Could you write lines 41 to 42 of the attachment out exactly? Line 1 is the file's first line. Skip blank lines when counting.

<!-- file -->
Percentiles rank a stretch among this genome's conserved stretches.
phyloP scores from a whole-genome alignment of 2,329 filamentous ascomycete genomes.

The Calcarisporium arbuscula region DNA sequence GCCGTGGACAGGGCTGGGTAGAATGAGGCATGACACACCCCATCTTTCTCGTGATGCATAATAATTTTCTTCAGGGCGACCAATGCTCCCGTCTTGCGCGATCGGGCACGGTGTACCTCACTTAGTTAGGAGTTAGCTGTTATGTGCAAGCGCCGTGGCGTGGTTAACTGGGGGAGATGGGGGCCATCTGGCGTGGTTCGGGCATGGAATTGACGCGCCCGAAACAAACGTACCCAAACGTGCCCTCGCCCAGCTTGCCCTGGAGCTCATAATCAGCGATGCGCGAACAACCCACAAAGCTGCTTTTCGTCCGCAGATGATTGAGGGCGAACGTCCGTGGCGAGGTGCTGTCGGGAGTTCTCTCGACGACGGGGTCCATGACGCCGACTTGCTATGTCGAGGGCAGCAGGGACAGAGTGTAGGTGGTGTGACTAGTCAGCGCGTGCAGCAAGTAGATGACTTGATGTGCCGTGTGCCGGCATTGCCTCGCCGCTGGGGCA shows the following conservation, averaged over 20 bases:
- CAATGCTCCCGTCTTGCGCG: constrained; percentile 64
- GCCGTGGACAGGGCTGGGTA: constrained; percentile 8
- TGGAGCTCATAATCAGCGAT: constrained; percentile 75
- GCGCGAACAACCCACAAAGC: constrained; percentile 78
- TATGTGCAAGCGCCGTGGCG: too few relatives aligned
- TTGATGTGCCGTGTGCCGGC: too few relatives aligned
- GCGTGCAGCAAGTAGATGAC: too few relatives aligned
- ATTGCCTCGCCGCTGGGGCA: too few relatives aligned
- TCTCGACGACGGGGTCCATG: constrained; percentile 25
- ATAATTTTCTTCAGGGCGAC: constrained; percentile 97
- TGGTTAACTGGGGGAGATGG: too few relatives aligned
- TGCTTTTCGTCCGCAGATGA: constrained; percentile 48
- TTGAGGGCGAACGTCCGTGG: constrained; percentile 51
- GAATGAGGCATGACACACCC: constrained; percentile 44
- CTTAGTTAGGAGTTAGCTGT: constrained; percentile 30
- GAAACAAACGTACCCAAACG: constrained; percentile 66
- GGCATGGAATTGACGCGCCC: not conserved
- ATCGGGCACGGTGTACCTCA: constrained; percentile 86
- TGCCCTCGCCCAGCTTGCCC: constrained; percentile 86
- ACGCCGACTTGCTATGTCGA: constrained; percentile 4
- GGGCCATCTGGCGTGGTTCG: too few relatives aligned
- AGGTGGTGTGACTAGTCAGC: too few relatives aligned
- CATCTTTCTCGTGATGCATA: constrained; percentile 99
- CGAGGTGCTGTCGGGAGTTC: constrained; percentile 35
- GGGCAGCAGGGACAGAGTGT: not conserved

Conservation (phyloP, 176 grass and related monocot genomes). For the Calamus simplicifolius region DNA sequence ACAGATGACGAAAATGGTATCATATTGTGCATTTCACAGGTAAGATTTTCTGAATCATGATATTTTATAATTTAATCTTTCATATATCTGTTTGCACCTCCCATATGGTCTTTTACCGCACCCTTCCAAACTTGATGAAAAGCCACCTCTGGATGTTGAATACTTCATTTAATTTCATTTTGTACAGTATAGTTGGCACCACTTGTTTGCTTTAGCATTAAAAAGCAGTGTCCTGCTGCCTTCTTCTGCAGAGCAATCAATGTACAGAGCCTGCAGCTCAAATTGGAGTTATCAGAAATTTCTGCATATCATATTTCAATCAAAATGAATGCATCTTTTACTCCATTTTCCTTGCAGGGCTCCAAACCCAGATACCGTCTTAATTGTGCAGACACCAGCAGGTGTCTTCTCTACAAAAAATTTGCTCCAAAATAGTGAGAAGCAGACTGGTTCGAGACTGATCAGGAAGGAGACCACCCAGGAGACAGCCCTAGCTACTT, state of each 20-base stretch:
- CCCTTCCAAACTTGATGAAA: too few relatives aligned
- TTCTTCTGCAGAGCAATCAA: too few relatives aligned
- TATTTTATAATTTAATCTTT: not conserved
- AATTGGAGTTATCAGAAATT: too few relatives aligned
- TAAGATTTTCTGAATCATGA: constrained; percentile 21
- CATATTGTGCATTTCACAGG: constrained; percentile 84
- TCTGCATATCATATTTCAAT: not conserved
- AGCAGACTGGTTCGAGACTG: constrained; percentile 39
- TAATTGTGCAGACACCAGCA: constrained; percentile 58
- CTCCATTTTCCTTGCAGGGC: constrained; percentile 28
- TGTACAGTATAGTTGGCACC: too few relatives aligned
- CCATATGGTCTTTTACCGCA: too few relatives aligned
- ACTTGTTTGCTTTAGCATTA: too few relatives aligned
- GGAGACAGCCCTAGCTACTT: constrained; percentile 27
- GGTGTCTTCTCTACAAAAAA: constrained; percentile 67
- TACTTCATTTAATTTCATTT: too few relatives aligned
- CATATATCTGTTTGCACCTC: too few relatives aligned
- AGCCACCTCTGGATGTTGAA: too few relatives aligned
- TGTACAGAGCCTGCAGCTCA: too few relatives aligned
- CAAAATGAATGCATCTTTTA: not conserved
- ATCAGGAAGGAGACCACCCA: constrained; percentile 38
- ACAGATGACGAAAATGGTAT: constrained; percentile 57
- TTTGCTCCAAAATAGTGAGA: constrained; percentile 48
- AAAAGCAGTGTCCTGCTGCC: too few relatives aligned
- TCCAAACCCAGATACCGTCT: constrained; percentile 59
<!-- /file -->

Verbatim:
- CCATATGGTCTTTTACCGCA: too few relatives aligned
- ACTTGTTTGCTTTAGCATTA: too few relatives aligned